The star-studded bash was featured in the national press and cost more than £1 million.
THE STARS WHO USED THEIR WEALTH TO HIDE THEIR AFFAIRS
A large number of household names have secured injunctions to hide their affairs – often using their families and children as a reason to keep their extramarital sex secret.
Here are the ones we still cannot name:
The married celebrity
Known as PJS, or the ‘olive oil bath threesome’ celebrity after lower courts initially refused him a privacy injunction because his cheating contradicted his public portrayal of married commitment.
The star footballer
Household name who used an injunction to hush up claims he cheated on his partner with another celeb.
Leading actor, married, a father. Cheated on his wife with Helen Wood, same prostitute who slept with Wayne Rooney. Helen Wood claims she had sexual relationship with the actor, whom she met through an acquaintance.
The ‘figure of trust’
A high profile celebrity woman described as a ‘figure of trust’ was granted an injunction in Manchester in May last year to prevent her lover from leaking details of her affair with a famous married man to the press.
The football manager
A married Premier League boss is currently threatening to gag The Sun over an alleged secret lover. He is the same manager who previously won a court order banning revelations about another affair.
The ‘high profile figure’
Obtained an injunction to stop a woman revealing details of sexual encounters which took place in his home, because it would be ‘very distressing for his family’ to hear of them.
The top footballer
Married with children, the Premier League star took out an injunction to stop his philandering becoming known.
The ‘world famous sportsman’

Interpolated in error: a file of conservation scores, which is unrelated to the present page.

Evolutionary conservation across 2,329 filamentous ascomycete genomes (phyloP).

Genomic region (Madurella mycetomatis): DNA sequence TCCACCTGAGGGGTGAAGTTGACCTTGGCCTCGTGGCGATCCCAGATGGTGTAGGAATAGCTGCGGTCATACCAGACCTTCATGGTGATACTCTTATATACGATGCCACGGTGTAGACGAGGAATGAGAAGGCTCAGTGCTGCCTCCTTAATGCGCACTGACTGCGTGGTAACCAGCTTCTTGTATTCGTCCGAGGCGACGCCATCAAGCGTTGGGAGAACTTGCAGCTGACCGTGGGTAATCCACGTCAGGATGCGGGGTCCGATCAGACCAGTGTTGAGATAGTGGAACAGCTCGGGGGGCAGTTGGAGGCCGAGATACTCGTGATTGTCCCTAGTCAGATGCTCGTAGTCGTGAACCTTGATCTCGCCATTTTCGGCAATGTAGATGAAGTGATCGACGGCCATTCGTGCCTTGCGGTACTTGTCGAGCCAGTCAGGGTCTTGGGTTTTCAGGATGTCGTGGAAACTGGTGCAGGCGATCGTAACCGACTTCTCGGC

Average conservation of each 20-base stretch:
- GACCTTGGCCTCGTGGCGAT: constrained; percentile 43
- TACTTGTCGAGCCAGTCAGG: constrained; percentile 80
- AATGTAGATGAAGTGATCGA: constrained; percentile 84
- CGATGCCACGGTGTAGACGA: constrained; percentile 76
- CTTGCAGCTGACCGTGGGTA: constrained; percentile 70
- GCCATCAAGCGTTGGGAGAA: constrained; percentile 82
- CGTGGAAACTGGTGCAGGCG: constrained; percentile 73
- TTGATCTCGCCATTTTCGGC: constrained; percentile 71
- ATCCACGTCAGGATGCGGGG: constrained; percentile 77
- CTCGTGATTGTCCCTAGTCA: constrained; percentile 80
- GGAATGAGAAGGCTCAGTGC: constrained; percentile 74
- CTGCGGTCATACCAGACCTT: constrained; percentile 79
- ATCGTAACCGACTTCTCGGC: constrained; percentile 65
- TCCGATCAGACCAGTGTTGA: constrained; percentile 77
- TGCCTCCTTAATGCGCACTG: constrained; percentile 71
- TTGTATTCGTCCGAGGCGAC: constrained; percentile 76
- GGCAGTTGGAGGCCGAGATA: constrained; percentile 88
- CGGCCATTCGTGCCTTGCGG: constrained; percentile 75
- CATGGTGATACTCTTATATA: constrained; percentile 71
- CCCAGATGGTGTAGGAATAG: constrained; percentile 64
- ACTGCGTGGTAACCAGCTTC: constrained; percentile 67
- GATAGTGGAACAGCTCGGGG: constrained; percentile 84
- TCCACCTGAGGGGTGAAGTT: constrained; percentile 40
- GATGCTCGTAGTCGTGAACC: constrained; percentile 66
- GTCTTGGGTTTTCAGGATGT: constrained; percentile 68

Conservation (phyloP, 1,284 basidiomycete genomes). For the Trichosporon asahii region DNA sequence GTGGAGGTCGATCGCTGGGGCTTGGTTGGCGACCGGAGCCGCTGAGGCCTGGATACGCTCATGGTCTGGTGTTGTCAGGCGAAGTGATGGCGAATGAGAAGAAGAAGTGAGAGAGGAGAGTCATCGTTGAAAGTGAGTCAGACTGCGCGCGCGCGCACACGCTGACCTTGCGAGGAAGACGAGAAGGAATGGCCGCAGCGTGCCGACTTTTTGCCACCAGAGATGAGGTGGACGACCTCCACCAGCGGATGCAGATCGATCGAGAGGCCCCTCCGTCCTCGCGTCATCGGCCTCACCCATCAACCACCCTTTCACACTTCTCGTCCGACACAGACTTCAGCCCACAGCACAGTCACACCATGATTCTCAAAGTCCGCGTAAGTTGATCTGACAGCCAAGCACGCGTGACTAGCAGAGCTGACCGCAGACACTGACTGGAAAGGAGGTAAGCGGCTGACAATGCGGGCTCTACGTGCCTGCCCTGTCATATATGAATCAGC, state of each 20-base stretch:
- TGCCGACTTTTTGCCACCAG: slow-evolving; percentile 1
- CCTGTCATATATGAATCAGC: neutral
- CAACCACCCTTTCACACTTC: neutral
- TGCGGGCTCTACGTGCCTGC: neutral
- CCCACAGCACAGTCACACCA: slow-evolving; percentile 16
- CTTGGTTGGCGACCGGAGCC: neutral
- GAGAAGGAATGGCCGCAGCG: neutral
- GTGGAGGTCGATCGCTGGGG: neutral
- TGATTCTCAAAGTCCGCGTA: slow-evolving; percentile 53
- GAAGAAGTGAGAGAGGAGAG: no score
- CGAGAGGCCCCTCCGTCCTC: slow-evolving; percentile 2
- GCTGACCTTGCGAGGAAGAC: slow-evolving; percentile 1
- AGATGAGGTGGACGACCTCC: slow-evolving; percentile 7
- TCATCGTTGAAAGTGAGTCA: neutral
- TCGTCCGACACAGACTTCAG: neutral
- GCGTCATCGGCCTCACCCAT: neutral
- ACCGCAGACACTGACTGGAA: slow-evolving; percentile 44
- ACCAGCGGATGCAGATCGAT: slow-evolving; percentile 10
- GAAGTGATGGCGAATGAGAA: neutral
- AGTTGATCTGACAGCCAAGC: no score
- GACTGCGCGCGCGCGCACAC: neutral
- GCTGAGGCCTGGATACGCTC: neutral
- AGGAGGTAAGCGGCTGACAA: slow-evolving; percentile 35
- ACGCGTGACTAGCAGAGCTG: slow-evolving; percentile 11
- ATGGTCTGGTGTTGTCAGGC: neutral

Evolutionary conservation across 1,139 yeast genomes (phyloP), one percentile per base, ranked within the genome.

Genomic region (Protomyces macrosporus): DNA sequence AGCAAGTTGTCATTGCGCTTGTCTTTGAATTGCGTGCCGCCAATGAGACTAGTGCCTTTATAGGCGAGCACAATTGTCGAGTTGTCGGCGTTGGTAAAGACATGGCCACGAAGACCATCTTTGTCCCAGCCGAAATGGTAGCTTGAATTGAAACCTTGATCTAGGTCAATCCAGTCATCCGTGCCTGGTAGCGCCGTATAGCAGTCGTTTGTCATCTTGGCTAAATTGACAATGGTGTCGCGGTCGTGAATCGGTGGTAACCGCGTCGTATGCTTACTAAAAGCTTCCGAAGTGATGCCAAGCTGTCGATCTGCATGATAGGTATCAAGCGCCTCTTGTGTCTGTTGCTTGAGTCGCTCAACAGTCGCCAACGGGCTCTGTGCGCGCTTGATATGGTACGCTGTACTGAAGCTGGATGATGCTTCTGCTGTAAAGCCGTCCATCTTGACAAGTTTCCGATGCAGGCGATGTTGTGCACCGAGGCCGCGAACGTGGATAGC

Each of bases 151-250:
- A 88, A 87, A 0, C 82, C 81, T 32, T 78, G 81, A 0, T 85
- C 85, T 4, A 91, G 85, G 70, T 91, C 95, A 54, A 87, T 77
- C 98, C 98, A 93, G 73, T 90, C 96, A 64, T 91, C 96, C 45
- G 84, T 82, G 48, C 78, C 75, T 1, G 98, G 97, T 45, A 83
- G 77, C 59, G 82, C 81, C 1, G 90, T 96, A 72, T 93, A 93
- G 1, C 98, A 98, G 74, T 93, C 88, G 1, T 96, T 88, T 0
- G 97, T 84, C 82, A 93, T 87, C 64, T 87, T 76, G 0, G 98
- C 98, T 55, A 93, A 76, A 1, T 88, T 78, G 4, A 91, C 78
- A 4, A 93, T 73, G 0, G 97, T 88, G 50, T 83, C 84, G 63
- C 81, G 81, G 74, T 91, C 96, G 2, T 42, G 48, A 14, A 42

A multimillionaire sportsman – not a footballer – he is married and a father, but won an order to suppress any suggestions of an ‘extra marital affair’.
The TV celebrity
The household name star and ‘family’ man was allowed to suppress ‘intimate’ photos of him with a woman with a permanent gagging order – previously reserved for killer children – and the woman was even told she had a ‘duty of confidence’ to the celebrity.
A well-known married man working in the entertainment industry who had an affair with a colleague.
The Premier League star
An international star with a long-standing partner, he hushed up claims of ‘illicit sex’ with a woman.
And the ones we can name..
2001 – won injunction
Flitcroft, millionaire father of a seven-month-old daughter, spent £200,000 on his court battle to stop a Sunday newspaper publishing details of his secret relationships with a lapdancer and nursery nurse.
It ended in 2002 when the Lord Chief Justice, Lord Woolf, turned down a final plea from the player’s lawyers for his anonymity to be continued after learning that Flitcroft himself had negotiated with another newspaper to sell his version of events.